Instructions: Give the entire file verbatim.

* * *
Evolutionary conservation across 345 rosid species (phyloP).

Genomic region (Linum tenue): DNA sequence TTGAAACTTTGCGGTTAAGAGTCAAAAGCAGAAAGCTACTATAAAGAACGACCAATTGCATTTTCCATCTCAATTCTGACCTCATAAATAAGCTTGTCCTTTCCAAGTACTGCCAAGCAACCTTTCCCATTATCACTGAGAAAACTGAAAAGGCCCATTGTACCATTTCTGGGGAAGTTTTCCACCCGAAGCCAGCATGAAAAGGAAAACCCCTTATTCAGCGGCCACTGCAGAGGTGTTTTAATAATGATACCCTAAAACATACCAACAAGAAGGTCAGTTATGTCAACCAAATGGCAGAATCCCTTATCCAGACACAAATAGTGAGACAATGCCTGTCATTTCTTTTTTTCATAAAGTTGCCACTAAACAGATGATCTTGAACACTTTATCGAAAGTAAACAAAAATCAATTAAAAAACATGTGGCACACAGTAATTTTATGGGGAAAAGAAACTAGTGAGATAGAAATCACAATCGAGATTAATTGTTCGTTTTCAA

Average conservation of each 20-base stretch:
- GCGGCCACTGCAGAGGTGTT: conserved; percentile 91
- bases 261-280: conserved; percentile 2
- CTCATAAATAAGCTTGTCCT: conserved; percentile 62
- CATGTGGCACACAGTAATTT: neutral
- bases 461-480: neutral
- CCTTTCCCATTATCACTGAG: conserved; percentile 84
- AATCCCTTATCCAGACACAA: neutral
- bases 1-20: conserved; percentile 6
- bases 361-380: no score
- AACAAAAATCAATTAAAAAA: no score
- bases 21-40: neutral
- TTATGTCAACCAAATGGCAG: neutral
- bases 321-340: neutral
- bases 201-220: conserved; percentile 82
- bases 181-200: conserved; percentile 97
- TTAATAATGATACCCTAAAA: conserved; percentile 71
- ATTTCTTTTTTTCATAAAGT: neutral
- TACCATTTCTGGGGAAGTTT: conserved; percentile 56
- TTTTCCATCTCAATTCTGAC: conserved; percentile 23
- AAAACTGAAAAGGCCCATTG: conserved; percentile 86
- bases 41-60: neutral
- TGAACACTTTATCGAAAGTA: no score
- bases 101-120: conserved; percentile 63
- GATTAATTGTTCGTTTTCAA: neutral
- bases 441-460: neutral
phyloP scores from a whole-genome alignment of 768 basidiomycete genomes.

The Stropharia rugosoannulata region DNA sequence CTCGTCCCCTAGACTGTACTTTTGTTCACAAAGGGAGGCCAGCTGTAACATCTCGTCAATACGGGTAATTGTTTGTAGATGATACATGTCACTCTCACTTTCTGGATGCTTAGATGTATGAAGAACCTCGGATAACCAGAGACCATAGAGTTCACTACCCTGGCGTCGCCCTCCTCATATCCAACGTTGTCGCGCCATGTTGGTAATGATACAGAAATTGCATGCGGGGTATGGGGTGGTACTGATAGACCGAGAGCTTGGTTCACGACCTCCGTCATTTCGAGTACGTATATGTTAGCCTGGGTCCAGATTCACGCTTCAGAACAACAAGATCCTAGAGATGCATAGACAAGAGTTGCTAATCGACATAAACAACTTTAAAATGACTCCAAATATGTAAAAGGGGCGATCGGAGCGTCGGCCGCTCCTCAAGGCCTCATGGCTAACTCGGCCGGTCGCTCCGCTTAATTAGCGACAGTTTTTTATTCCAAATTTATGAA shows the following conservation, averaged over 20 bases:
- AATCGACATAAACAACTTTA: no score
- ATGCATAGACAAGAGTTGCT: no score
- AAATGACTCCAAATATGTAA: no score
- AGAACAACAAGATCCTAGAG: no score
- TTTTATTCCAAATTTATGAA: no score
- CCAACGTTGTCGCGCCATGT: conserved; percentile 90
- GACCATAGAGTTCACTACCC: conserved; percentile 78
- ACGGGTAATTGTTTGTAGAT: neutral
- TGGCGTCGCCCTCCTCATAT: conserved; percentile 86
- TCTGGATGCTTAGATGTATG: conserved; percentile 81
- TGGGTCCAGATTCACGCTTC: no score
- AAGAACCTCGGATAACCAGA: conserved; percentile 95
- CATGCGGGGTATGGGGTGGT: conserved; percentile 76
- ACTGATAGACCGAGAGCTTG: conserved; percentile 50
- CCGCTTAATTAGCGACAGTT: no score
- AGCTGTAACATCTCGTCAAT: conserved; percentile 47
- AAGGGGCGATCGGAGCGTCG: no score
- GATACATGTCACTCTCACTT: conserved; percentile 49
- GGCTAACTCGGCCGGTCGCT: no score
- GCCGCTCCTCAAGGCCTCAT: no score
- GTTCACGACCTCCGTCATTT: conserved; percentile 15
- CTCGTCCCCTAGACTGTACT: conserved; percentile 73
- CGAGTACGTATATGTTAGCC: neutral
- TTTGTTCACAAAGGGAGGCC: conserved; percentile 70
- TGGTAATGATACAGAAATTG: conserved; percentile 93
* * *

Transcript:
Evolutionary conservation across 345 rosid species (phyloP).

Genomic region (Linum tenue): DNA sequence TTGAAACTTTGCGGTTAAGAGTCAAAAGCAGAAAGCTACTATAAAGAACGACCAATTGCATTTTCCATCTCAATTCTGACCTCATAAATAAGCTTGTCCTTTCCAAGTACTGCCAAGCAACCTTTCCCATTATCACTGAGAAAACTGAAAAGGCCCATTGTACCATTTCTGGGGAAGTTTTCCACCCGAAGCCAGCATGAAAAGGAAAACCCCTTATTCAGCGGCCACTGCAGAGGTGTTTTAATAATGATACCCTAAAACATACCAACAAGAAGGTCAGTTATGTCAACCAAATGGCAGAATCCCTTATCCAGACACAAATAGTGAGACAATGCCTGTCATTTCTTTTTTTCATAAAGTTGCCACTAAACAGATGATCTTGAACACTTTATCGAAAGTAAACAAAAATCAATTAAAAAACATGTGGCACACAGTAATTTTATGGGGAAAAGAAACTAGTGAGATAGAAATCACAATCGAGATTAATTGTTCGTTTTCAA

Average conservation of each 20-base stretch:
- GCGGCCACTGCAGAGGTGTT: conserved; percentile 91
- bases 261-280: conserved; percentile 2
- CTCATAAATAAGCTTGTCCT: conserved; percentile 62
- CATGTGGCACACAGTAATTT: neutral
- bases 461-480: neutral
- CCTTTCCCATTATCACTGAG: conserved; percentile 84
- AATCCCTTATCCAGACACAA: neutral
- bases 1-20: conserved; percentile 6
- bases 361-380: no score
- AACAAAAATCAATTAAAAAA: no score
- bases 21-40: neutral
- TTATGTCAACCAAATGGCAG: neutral
- bases 321-340: neutral
- bases 201-220: conserved; percentile 82
- bases 181-200: conserved; percentile 97
- TTAATAATGATACCCTAAAA: conserved; percentile 71
- ATTTCTTTTTTTCATAAAGT: neutral
- TACCATTTCTGGGGAAGTTT: conserved; percentile 56
- TTTTCCATCTCAATTCTGAC: conserved; percentile 23
- AAAACTGAAAAGGCCCATTG: conserved; percentile 86
- bases 41-60: neutral
- TGAACACTTTATCGAAAGTA: no score
- bases 101-120: conserved; percentile 63
- GATTAATTGTTCGTTTTCAA: neutral
- bases 441-460: neutral
phyloP scores from a whole-genome alignment of 768 basidiomycete genomes.

The Stropharia rugosoannulata region DNA sequence CTCGTCCCCTAGACTGTACTTTTGTTCACAAAGGGAGGCCAGCTGTAACATCTCGTCAATACGGGTAATTGTTTGTAGATGATACATGTCACTCTCACTTTCTGGATGCTTAGATGTATGAAGAACCTCGGATAACCAGAGACCATAGAGTTCACTACCCTGGCGTCGCCCTCCTCATATCCAACGTTGTCGCGCCATGTTGGTAATGATACAGAAATTGCATGCGGGGTATGGGGTGGTACTGATAGACCGAGAGCTTGGTTCACGACCTCCGTCATTTCGAGTACGTATATGTTAGCCTGGGTCCAGATTCACGCTTCAGAACAACAAGATCCTAGAGATGCATAGACAAGAGTTGCTAATCGACATAAACAACTTTAAAATGACTCCAAATATGTAAAAGGGGCGATCGGAGCGTCGGCCGCTCCTCAAGGCCTCATGGCTAACTCGGCCGGTCGCTCCGCTTAATTAGCGACAGTTTTTTATTCCAAATTTATGAA shows the following conservation, averaged over 20 bases:
- AATCGACATAAACAACTTTA: no score
- ATGCATAGACAAGAGTTGCT: no score
- AAATGACTCCAAATATGTAA: no score
- AGAACAACAAGATCCTAGAG: no score
- TTTTATTCCAAATTTATGAA: no score
- CCAACGTTGTCGCGCCATGT: conserved; percentile 90
- GACCATAGAGTTCACTACCC: conserved; percentile 78
- ACGGGTAATTGTTTGTAGAT: neutral
- TGGCGTCGCCCTCCTCATAT: conserved; percentile 86
- TCTGGATGCTTAGATGTATG: conserved; percentile 81
- TGGGTCCAGATTCACGCTTC: no score
- AAGAACCTCGGATAACCAGA: conserved; percentile 95
- CATGCGGGGTATGGGGTGGT: conserved; percentile 76
- ACTGATAGACCGAGAGCTTG: conserved; percentile 50
- CCGCTTAATTAGCGACAGTT: no score
- AGCTGTAACATCTCGTCAAT: conserved; percentile 47
- AAGGGGCGATCGGAGCGTCG: no score
- GATACATGTCACTCTCACTT: conserved; percentile 49
- GGCTAACTCGGCCGGTCGCT: no score
- GCCGCTCCTCAAGGCCTCAT: no score
- GTTCACGACCTCCGTCATTT: conserved; percentile 15
- CTCGTCCCCTAGACTGTACT: conserved; percentile 73
- CGAGTACGTATATGTTAGCC: neutral
- TTTGTTCACAAAGGGAGGCC: conserved; percentile 70
- TGGTAATGATACAGAAATTG: conserved; percentile 93